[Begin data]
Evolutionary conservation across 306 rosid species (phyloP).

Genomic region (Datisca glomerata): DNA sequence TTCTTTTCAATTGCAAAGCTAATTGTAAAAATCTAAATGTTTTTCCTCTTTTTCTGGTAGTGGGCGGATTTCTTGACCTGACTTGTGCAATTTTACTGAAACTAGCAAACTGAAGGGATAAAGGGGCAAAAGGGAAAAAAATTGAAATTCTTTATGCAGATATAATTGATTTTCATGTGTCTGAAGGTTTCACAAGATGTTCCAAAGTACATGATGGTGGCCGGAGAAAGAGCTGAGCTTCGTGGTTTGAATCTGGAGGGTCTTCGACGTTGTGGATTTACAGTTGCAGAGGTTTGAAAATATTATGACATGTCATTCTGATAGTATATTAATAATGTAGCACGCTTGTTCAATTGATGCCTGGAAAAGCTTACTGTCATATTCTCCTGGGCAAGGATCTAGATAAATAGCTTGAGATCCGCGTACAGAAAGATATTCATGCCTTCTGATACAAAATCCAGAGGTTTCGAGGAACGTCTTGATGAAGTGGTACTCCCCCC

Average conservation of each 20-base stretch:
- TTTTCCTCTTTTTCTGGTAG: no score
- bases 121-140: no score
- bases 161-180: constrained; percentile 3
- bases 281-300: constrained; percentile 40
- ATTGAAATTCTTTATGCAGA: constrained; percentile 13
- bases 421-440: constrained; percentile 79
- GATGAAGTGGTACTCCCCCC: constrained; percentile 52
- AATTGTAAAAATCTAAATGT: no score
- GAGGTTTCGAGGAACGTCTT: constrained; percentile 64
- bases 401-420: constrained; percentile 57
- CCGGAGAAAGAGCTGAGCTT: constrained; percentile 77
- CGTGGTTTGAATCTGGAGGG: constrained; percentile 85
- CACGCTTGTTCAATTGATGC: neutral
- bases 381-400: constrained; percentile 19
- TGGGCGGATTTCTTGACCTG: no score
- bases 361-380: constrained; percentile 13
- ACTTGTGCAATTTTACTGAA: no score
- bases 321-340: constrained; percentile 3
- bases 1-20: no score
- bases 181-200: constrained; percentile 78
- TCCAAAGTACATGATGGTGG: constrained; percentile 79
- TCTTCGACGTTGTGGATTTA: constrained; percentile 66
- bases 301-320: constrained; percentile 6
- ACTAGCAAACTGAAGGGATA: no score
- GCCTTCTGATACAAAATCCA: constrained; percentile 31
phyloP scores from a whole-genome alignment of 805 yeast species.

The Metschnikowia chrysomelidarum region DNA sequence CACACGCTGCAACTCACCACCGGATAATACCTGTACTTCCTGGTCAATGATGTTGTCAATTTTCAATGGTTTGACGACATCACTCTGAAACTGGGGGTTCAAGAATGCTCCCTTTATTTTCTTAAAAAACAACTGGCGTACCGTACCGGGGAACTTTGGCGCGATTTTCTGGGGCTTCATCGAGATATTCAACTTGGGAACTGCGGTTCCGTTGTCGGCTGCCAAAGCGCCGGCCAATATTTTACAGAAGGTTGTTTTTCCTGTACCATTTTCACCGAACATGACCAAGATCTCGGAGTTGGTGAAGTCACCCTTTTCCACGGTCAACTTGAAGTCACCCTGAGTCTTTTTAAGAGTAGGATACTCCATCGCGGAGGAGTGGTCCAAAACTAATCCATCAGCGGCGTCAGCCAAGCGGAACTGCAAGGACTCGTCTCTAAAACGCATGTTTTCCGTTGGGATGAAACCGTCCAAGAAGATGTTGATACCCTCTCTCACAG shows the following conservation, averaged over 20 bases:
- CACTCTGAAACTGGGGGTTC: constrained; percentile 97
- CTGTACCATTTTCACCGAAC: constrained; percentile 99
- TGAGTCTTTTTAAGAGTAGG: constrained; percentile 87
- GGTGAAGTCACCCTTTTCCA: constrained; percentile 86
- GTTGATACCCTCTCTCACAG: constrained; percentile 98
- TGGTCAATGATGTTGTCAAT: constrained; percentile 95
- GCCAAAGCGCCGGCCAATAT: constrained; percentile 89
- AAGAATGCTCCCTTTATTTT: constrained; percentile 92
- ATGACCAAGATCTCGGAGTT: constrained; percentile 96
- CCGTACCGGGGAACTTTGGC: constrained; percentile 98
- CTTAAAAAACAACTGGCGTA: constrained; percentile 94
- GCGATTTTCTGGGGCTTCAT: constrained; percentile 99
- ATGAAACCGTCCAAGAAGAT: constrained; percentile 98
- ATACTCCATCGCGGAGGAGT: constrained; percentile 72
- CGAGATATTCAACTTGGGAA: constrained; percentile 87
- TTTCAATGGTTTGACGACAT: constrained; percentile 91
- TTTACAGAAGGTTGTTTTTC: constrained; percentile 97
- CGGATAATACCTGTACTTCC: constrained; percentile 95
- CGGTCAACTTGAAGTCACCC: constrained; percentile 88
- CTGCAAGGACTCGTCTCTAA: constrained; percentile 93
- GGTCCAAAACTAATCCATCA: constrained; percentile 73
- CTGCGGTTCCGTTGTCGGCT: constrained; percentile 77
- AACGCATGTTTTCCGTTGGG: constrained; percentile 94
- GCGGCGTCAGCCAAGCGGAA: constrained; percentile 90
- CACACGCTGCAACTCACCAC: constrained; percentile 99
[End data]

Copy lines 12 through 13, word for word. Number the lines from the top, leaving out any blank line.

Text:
- GAGGTTTCGAGGAACGTCTT: constrained; percentile 64
- bases 401-420: constrained; percentile 57